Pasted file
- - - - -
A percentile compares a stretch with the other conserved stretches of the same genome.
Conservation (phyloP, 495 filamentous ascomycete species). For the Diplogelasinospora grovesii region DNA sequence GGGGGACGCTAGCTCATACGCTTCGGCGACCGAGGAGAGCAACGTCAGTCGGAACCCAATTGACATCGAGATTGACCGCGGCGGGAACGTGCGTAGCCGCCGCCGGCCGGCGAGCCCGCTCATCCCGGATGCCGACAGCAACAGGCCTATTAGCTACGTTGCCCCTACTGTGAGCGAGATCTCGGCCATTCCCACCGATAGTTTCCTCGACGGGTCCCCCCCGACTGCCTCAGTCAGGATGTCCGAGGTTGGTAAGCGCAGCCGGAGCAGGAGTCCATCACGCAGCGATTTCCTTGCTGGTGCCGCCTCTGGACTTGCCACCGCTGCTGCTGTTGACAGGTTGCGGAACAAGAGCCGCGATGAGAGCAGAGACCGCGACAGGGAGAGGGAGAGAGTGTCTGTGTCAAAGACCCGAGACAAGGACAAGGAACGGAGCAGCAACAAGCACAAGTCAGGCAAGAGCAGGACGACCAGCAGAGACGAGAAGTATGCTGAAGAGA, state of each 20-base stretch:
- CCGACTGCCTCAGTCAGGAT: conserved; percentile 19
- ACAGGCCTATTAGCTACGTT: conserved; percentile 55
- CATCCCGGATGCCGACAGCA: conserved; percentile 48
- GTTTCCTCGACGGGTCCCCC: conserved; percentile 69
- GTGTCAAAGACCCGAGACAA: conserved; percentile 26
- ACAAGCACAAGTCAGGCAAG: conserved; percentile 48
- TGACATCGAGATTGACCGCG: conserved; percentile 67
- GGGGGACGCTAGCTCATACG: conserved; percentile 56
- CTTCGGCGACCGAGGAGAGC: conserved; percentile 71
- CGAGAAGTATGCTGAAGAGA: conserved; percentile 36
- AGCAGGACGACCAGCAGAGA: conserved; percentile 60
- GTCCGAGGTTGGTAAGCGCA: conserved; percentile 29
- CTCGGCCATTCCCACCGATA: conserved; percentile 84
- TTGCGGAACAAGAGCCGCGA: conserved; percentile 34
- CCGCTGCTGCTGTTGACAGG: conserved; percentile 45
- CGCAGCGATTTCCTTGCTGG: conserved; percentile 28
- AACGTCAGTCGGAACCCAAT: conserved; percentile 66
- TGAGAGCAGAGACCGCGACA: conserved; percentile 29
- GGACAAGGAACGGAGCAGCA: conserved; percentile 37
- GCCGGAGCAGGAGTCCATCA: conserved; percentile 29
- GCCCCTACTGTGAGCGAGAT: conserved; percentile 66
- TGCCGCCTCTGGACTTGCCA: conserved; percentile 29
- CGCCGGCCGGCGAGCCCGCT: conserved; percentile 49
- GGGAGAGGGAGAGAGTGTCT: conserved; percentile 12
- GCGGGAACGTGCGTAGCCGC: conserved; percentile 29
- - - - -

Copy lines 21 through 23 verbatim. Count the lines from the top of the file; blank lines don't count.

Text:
- GGACAAGGAACGGAGCAGCA: conserved; percentile 37
- GCCGGAGCAGGAGTCCATCA: conserved; percentile 29
- GCCCCTACTGTGAGCGAGAT: conserved; percentile 66